AAPIP Voices

Philanthropy 911: Where’s the Emergency?

“I watched the generation that was silenced and then
I watch a new generation coming up now that is fearless
.”
                                                                     -Linda Sarsour

9/11 was clearly a watershed moment, and, in 2001, philanthropy answered that call. Giving reached an unprecedented level to respond to the unimaginable horror unleashed on that day. There was an immediate outpouring of philanthropic support for victims of the 9/11 attacks and for reinvestment in the neighborhoods and businesses affected. A Foundation Center report, Giving in the Aftermath of 9/11: 2003 Update on the Foundation and Corporate Response noted that institutional donors represented 38 percent of an estimated $2.8 billion in total private 9/11-related giving with the largest support going to the September 11th Fund ($158 million) and the American Red Cross Liberty Disaster Relief Fund ($149 million).

However, with the bulk of support going to families and regions directly impacted by 9/11, the report made little to no mention of support going to Arab, Middle Eastern, Muslim and South Asian (AMEMSA) communities. We know that racial and religious discrimination of Arab, Middle Eastern, Muslim and South Asian (AMEMSA) communities reached all new levels. In those fear-based early years that publicly villanized AMEMSA communities, few foundations (with the exception of longtime supporters of civil and human rights) paid attention to AMEMSA communities experiencing hate violence, bullying, workplace discrimination and racial and religious profiling by government entities and in local communities.

Out of that era, AAPIP established the Civic Engagement Fund (CEF), a pooled fund for the Bay Area to invest in and increase the visibility of AMEMSA communities.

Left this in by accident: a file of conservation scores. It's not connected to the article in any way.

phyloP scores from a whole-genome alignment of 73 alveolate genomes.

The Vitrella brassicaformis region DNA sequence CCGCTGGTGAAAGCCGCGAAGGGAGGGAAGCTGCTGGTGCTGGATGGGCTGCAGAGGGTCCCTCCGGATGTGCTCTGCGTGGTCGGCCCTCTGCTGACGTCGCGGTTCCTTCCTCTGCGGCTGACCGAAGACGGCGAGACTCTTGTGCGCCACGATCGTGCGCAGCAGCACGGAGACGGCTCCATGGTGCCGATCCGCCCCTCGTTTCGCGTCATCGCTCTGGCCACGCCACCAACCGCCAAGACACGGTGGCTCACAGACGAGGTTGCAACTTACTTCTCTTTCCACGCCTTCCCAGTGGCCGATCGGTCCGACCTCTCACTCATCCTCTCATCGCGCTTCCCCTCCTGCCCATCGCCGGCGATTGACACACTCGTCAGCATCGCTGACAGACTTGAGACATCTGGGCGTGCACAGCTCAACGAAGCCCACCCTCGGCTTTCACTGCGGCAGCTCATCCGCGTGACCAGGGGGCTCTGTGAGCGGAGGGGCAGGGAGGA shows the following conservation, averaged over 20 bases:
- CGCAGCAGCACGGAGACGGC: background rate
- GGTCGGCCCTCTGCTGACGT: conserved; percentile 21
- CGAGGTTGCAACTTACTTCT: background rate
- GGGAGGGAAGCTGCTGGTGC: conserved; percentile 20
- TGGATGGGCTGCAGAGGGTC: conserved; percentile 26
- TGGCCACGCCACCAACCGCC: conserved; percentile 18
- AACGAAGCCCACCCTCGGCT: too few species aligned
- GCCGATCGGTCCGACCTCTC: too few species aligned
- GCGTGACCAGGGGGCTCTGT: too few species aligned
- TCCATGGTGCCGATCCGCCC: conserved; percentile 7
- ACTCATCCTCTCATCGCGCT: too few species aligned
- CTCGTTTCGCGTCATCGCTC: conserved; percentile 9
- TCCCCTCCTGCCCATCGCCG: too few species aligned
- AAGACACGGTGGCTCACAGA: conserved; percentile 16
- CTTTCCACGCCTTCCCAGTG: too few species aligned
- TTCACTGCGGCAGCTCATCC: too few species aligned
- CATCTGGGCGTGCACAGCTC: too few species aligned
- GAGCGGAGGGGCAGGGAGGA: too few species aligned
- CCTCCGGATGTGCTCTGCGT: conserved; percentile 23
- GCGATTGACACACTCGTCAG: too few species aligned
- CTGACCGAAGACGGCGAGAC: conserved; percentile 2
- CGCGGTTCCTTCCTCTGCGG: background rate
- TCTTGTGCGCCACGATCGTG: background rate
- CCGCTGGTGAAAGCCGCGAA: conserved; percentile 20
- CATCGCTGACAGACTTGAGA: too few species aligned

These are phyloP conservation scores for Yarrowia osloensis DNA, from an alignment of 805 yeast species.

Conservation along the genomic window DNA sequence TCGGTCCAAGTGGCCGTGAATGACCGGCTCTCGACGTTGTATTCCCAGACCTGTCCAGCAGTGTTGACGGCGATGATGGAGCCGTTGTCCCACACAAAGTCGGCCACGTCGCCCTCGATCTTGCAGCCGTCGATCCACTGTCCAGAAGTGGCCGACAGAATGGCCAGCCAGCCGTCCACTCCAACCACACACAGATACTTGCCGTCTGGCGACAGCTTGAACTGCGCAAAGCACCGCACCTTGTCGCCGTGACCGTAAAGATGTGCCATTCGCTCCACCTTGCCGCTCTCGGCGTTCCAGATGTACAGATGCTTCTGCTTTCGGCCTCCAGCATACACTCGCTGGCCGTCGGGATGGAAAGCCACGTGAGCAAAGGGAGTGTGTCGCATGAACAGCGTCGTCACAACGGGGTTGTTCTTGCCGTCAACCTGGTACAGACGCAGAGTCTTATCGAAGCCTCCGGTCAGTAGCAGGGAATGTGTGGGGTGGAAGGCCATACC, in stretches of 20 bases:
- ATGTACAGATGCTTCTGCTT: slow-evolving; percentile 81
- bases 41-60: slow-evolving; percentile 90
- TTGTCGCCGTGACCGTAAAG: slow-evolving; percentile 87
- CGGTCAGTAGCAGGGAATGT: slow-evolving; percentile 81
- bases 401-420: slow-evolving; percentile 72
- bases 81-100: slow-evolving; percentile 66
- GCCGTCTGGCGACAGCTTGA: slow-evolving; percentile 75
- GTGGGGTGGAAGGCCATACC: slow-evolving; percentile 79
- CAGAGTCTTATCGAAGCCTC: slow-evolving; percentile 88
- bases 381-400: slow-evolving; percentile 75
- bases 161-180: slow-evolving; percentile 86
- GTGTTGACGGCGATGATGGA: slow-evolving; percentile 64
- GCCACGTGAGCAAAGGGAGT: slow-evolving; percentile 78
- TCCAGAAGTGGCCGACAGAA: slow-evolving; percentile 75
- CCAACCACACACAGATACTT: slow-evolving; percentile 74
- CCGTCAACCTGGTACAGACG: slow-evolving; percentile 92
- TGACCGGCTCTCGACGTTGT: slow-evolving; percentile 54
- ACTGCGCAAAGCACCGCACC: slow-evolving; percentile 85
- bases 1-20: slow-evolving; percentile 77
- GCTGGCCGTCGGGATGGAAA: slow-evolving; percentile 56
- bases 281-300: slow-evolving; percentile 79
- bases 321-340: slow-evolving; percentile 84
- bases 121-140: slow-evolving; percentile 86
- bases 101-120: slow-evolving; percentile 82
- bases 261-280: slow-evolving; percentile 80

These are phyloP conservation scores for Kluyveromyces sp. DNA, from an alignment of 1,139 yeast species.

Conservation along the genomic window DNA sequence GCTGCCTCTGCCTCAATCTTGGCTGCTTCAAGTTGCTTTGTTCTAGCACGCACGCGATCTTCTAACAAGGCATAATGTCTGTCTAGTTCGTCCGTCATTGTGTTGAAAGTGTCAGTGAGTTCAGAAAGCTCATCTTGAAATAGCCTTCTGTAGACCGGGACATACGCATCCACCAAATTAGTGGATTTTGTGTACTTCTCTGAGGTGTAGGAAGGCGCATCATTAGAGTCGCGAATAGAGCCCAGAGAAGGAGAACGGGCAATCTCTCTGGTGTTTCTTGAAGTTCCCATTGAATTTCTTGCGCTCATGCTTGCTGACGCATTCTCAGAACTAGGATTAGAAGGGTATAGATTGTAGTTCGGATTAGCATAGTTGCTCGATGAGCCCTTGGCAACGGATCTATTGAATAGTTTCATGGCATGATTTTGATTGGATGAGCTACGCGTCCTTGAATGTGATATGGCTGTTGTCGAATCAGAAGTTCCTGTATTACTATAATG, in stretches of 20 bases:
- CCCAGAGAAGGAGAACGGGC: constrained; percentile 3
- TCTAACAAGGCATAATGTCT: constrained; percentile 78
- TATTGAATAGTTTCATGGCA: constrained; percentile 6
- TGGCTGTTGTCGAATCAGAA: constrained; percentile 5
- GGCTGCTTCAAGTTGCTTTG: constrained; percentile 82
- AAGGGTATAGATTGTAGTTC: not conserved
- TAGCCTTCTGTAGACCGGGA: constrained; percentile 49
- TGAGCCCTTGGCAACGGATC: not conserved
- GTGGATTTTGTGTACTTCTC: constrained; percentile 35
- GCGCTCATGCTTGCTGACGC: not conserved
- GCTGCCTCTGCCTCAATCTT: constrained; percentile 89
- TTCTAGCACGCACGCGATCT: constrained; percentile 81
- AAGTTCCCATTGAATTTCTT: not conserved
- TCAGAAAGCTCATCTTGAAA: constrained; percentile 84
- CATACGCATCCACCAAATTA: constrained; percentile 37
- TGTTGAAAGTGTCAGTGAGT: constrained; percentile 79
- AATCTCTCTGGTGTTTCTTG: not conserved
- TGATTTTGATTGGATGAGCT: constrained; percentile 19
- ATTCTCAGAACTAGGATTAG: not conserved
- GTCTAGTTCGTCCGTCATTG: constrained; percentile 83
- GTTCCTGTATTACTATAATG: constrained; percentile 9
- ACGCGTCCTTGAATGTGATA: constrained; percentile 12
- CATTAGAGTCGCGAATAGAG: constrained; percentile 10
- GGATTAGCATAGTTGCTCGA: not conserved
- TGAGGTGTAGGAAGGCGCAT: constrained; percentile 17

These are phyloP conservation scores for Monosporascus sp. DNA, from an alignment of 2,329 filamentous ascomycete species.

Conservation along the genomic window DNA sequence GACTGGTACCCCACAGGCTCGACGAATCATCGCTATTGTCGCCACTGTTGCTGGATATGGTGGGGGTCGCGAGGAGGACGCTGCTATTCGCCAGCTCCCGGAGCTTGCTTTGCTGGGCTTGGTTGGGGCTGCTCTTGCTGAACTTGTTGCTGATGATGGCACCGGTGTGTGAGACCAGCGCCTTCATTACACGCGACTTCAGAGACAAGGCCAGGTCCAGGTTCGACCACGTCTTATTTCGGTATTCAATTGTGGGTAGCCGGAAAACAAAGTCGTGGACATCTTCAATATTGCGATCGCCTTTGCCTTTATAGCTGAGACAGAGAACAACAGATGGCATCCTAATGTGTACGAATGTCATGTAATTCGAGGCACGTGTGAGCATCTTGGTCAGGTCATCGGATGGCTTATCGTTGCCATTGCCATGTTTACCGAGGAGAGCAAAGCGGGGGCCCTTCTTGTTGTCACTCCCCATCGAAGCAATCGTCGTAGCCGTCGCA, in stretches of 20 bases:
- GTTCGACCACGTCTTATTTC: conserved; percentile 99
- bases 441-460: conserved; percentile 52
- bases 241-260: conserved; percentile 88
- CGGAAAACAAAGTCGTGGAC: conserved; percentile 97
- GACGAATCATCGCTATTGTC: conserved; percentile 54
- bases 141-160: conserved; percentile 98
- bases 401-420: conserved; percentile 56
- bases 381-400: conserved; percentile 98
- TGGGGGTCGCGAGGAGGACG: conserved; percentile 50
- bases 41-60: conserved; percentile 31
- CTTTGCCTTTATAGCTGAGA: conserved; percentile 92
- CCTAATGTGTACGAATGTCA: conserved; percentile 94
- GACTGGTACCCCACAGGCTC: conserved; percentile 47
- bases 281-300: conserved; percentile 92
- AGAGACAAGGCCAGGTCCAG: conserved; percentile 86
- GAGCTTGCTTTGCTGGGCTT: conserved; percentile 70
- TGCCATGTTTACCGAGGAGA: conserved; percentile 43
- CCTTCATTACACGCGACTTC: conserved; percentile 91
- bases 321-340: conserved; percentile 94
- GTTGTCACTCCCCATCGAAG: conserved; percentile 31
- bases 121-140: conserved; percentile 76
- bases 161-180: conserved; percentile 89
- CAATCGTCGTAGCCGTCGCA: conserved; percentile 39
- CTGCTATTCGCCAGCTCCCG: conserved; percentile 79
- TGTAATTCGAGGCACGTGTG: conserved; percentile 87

The first fund of its kind in the country, CEF offered an early and unique space for AMEMSA organizations to collectively mobilize, growing new generations of leadership at a time when few foundations dared to step in to support our communities.

AAPIP’s Civic Engagement Fund focused on building collective power within the AMEMSA communities for long-term community change, bringing together 16 organizations to create a shared analysis of issues affecting the AMEMSA communities and coordinate their efforts. The San Francisco Foundation served as an anchor partner with AAPIP and the learning community included the Wallace Alexander Gerbode Foundation, the Silicon Valley Community Foundation, the Y&H Soda Foundation, and the Whitman Institute. It also grew to include Silicon Valley Foundation, Rosenberg Foundation, The California Endowment, The Packard Foundation, Hewlett Foundation, and the Irvine Foundation. 

CEF has since sunsetted in the region, and as AMEMSA communities grew across the country, the Rise Together Fund of Proteus (formerly known as Security & Rights Collaborative) was established in 2008 as the first national donor collaborative in the United States to bolster the critical work of AMEMSA organizations, followed by the Pillars Fund in 2010 to support Muslim organizations and leaders who advance social good, and in 2016, the American Muslim Community Foundation was founded to create Donor Advised Funds, Giving Circles, and build endowments for the American Muslim community. These are important efforts that add depth and breadth to the philanthropic sector, but it is only the beginning.

On this 20th anniversary, a new effort has emerged to evolve the sector’s response through a Call for Solidarity and Joint Investment in BAMEMSA Communities. The criminalization and dehumanization of BAMEMSA (Black, African, Arab, Middle Eastern, Muslim, and South Asian) communities is often justified under the guise of national security, but today is better understood within the context of the United States’ history of white supremacy, systemic racism, and gendered violence. 20 years later, there is a new emergency around threats to democracy. BAMEMSA communities are on the frontlines of voting rights and civic participation efforts alongside communities of color all across the country, in service of an inclusive and just democracy.

This Call to Action seeks to collectively raise $50 million over the next five years to support BAMEMSA communities. Already, we know that less than 20 cents to every $100 in philanthropy goes to Asian American and Pacific Islander communities, and this effort in support of BAMEMSA communities will be a great start to a new decade of racial equity grantmaking. 

Philanthropy, it is again time to answer the call.

About the Author

  • Patricia Eng

    Patricia Eng (she/her/hers) is the President and Chief Executive Officer of Asian Americans/Pacific Islanders in Philanthropy (AAPIP). She comes to

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